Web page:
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  4. It's true -- it "all ties together nicely." Love your father's tie -- love even more the fact that he wore it to meet his granddaughter...great!

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  5. Although my parents weren't very good at making do with things, and my father always had to have at least three of everything, I have somehow become the thriftiest, most resourceful person in the family.

    I'd love to unravel a sweater just to knit up something else.

    Really great photos, Nell.

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  6. I also remember wool items being unravelled and re knitted ... My grandmother tried to teach me to knit but I kept dropping the stitches so my other grandmother taught me to crotchet which I got on much better with and also made little jackets for my daughter
    Jackie
    Scrapbangwallop

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  7. I recently gave my youngest his childhood quilt, which included scraps from his clothes as well as from clothes I made for myself and even my father. I quickly told him that, but I doubt he'd remember.

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  8. She who dies with the most fabric wins! I love that last photo of you. The outfit you are wearing brings back strong memories to me of a similar outfit or fabric which I must have worn at some stage. Very 70s. Almost monastic in style don't you think?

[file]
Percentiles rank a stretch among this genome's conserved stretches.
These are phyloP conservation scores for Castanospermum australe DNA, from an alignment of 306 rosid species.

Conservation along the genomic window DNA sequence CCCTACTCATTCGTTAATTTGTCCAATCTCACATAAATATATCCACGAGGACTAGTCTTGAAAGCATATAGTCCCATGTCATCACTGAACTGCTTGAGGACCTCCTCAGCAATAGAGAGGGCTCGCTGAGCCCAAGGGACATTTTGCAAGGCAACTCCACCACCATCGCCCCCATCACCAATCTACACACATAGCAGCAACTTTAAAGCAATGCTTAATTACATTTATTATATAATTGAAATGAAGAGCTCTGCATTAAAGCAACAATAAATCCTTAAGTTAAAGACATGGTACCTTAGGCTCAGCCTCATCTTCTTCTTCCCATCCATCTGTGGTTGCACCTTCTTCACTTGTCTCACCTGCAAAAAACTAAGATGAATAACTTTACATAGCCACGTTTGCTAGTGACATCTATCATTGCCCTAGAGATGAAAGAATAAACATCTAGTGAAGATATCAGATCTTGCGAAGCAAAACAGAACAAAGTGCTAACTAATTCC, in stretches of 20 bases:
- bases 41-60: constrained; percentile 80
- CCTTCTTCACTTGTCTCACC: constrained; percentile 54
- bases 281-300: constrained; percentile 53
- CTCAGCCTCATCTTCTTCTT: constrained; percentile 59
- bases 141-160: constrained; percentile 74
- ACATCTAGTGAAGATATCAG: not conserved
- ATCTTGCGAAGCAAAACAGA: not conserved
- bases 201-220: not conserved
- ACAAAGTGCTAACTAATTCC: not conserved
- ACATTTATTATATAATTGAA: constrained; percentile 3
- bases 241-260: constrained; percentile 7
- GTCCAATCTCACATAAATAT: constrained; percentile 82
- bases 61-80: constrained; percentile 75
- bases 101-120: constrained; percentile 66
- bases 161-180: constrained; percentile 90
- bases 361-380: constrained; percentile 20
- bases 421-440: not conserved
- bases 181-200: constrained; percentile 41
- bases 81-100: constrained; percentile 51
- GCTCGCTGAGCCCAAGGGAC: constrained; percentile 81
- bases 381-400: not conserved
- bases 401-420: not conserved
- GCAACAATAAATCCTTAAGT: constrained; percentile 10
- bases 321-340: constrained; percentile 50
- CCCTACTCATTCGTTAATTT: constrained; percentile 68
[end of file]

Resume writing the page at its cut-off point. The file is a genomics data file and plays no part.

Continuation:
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  9. I still have a lot of neckties I bought in the 1980s at thrift shops. I bought them to make a crazy quilt which I did finish. I finally threw away a bunch of used wool clothes I had bought to cut up and use for other projects.

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  10. That was a great tie. Good on yer Dad. Why is it I keep getting so many attacks of deja vu when I'm reading some of these blogs !

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  11. My mother could re-invent her outfits so that she would have a "new" outfit.
    I used to make so many of my outfits.
    Nowadays material is so expensive that it almost doesn't make sense.
    Great memories!!!

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  12. Marilyn, I think you are the person to design and make the commemorative Sepia Saturday tie. Now, how can you refuse such a challenge?

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  13. How wonderful to see these precious moments of your family. My mother did the same with outfits for us and she always made our curtains and drapes as well! I wish I still had the tie I made my dad in junior high school although he didn't really like the pattern that my mum bought for me!

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  14. A clever spin on the theme. Be careful, commemorative ties might lead to plans for t-shirts, hats, sweaters, and more Sepia Saturday merchandise. Next thing you know we are on Amazon!

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  15. I never thought of making a tie. Don't know why because I made plenty of other things.